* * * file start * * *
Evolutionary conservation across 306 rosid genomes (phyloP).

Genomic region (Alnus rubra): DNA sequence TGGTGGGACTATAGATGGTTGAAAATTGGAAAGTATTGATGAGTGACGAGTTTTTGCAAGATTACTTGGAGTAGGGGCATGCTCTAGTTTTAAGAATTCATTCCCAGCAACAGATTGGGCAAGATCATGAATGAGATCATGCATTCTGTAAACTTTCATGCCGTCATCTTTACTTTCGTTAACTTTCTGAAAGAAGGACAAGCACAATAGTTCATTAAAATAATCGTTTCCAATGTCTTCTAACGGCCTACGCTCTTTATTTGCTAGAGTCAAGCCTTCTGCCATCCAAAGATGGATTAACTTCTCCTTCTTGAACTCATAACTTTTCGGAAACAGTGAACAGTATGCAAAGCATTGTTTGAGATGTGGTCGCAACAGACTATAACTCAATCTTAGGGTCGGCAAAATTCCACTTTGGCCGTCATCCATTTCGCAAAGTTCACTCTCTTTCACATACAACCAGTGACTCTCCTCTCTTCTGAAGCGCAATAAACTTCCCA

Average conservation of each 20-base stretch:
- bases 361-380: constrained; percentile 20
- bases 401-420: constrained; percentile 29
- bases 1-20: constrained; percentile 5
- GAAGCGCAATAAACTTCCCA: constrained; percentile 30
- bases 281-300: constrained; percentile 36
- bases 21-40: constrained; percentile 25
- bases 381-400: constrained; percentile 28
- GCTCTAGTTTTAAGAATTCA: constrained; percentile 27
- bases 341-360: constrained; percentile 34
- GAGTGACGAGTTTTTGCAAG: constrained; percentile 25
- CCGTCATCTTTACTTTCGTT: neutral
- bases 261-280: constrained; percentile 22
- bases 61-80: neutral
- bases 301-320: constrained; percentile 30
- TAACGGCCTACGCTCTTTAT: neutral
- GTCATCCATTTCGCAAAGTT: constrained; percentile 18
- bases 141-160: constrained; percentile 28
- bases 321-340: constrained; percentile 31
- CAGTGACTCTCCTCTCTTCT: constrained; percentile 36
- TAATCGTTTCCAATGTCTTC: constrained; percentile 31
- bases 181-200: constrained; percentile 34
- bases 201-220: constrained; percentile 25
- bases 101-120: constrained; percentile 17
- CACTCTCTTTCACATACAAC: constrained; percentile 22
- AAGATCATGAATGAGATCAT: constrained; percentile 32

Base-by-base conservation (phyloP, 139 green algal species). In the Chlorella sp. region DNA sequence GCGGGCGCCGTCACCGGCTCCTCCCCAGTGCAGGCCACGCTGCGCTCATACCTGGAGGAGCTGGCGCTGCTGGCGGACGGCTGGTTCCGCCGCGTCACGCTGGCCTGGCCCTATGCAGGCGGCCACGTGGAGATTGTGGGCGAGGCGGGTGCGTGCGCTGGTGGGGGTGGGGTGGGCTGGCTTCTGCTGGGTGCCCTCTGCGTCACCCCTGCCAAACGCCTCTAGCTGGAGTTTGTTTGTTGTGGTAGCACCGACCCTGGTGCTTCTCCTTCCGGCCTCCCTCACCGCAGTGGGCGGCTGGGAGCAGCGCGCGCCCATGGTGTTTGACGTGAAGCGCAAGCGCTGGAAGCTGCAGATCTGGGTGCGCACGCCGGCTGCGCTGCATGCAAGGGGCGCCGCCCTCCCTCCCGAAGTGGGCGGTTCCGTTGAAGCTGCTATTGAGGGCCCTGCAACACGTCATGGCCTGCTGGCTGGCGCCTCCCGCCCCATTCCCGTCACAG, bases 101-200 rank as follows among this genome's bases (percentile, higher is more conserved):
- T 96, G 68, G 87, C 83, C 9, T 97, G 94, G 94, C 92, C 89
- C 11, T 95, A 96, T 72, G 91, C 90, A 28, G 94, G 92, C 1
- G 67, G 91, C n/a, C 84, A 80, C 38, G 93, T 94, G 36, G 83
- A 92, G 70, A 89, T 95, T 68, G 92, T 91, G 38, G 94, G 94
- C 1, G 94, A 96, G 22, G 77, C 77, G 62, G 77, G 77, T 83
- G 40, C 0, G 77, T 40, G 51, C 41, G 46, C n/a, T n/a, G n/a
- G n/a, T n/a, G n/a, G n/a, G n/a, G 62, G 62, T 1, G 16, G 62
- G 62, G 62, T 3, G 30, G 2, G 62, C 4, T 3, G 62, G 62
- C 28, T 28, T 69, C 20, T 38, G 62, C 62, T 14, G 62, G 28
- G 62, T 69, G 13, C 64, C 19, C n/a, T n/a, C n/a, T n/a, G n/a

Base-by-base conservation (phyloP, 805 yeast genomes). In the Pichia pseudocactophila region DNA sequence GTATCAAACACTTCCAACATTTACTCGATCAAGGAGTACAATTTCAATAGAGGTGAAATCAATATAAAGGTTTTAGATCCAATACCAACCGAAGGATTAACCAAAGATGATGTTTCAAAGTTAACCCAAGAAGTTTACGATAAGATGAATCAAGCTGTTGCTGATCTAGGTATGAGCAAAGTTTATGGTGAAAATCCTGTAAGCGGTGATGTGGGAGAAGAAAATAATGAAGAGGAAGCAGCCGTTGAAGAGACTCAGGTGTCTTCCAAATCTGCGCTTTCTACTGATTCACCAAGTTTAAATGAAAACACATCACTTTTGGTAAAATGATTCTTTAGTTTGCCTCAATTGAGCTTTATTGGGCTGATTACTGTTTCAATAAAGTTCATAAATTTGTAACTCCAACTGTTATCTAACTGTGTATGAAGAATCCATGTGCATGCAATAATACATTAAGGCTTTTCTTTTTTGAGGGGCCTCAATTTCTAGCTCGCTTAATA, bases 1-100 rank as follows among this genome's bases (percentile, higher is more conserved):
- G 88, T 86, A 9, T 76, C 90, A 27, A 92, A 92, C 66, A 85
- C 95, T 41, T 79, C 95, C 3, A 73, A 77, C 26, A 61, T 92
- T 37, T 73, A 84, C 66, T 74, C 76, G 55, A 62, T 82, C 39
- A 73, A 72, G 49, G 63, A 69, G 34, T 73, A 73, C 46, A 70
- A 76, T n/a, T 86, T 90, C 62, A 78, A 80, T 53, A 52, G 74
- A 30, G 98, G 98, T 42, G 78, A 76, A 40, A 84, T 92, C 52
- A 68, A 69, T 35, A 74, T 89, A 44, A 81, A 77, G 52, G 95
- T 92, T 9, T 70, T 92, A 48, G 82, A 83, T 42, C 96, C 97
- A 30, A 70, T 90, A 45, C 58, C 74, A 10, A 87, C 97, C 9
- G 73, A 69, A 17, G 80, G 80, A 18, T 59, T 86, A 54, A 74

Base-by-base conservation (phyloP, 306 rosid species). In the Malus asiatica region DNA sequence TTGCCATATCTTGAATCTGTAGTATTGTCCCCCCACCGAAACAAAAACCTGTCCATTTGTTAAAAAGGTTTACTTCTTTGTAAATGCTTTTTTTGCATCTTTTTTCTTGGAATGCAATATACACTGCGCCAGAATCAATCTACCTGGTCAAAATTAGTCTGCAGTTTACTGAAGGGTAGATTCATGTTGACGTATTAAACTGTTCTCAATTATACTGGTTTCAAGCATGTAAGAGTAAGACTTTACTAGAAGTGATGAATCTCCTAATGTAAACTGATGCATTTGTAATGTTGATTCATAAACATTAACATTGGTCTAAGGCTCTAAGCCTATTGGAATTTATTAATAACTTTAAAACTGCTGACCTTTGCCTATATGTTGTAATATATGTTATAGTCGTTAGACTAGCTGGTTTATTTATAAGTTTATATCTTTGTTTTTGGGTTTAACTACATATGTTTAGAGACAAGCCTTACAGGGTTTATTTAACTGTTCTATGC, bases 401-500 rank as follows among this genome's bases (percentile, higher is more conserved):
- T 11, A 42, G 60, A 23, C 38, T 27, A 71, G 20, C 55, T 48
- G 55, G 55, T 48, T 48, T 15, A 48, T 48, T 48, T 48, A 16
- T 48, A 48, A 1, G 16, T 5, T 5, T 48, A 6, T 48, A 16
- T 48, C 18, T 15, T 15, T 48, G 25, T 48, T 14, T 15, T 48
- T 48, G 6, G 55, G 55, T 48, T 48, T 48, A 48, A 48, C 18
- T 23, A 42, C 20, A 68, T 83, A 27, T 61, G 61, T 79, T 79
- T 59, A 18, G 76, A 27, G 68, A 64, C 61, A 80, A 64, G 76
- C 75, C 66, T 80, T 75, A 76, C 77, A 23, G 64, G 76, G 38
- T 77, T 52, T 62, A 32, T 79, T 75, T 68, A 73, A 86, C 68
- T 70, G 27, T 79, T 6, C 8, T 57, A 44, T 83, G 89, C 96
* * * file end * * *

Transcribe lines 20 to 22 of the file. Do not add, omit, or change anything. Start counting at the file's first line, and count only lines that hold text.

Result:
- bases 141-160: constrained; percentile 28
- bases 321-340: constrained; percentile 31
- CAGTGACTCTCCTCTCTTCT: constrained; percentile 36